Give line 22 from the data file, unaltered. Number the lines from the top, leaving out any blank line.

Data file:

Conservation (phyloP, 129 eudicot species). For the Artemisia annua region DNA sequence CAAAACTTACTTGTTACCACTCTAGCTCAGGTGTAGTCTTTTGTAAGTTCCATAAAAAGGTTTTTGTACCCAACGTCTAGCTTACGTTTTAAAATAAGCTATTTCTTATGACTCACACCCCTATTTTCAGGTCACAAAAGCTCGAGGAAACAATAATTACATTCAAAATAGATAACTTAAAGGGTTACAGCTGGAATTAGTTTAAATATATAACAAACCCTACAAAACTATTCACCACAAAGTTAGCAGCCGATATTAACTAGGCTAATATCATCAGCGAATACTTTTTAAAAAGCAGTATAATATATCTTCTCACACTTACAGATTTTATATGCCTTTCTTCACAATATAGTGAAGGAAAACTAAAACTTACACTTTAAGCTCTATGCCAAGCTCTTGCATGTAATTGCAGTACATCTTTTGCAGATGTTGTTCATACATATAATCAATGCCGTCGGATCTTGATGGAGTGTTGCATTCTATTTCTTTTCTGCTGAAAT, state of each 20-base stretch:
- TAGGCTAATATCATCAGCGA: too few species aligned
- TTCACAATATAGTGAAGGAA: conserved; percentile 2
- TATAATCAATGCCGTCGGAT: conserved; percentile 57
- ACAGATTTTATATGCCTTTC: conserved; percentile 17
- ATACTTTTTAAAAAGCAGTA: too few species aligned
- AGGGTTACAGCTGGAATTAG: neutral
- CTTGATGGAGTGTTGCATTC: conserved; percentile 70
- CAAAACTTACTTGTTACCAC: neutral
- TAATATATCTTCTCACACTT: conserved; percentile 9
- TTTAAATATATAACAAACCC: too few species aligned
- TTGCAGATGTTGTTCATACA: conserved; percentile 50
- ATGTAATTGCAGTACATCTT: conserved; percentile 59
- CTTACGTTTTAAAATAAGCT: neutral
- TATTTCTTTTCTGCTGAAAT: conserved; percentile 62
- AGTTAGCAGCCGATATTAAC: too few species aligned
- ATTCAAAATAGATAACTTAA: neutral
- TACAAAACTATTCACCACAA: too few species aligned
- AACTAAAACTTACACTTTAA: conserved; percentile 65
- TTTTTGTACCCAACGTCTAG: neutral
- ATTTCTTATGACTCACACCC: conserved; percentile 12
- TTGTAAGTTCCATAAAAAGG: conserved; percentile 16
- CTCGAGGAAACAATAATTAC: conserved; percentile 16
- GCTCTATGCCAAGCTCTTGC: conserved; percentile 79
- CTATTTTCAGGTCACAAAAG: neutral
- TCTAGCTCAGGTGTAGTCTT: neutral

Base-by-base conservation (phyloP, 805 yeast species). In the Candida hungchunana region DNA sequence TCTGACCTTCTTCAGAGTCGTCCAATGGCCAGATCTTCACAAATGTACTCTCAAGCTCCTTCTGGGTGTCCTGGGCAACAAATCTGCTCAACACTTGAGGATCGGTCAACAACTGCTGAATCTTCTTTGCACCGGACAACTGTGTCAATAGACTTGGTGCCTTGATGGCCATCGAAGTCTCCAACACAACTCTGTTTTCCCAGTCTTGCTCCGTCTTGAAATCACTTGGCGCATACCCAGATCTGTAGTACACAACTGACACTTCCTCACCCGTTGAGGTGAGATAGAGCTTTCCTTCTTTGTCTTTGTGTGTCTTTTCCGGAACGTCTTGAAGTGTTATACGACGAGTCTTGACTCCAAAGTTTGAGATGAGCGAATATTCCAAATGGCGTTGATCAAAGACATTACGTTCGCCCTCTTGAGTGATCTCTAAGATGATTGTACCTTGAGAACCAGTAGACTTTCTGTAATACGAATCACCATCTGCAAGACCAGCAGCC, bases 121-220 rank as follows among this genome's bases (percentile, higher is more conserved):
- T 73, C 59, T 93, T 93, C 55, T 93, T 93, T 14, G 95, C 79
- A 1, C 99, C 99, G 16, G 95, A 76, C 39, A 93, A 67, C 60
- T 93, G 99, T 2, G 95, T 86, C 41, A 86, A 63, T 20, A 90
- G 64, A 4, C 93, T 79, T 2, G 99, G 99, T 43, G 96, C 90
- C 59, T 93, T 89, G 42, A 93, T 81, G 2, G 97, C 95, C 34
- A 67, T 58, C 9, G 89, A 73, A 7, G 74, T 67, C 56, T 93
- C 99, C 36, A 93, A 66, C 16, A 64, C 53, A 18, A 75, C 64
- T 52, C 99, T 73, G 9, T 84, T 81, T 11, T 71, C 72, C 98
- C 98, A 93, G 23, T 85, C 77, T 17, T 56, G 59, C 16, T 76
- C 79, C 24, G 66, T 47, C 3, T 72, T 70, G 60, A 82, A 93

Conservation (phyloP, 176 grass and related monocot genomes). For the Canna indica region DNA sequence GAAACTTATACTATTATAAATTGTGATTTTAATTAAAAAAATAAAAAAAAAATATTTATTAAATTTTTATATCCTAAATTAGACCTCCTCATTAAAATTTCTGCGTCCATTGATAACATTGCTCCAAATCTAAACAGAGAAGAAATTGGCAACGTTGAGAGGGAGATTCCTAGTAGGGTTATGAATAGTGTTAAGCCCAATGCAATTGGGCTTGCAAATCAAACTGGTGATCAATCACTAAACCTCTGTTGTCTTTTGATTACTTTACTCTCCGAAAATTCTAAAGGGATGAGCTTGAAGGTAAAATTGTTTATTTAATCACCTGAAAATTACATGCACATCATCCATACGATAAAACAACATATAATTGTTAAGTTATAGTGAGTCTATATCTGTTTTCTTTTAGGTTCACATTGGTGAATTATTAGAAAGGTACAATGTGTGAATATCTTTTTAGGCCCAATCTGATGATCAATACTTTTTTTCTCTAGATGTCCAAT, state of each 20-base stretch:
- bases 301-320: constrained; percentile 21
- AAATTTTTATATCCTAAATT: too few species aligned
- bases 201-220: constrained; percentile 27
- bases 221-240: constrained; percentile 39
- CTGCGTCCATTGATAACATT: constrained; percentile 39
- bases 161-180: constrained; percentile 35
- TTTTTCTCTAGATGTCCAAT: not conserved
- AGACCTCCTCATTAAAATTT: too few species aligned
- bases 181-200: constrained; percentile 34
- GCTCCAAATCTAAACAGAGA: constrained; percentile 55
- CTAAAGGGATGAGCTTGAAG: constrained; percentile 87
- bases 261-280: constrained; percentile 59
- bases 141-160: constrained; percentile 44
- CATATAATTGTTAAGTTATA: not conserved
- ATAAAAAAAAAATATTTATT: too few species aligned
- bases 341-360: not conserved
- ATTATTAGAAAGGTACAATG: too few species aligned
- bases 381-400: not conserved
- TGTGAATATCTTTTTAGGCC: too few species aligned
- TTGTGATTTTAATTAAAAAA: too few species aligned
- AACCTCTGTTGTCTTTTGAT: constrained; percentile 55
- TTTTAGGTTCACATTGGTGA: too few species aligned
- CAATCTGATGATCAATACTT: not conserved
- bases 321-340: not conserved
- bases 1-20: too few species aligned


- TTGTAAGTTCCATAAAAAGG: conserved; percentile 16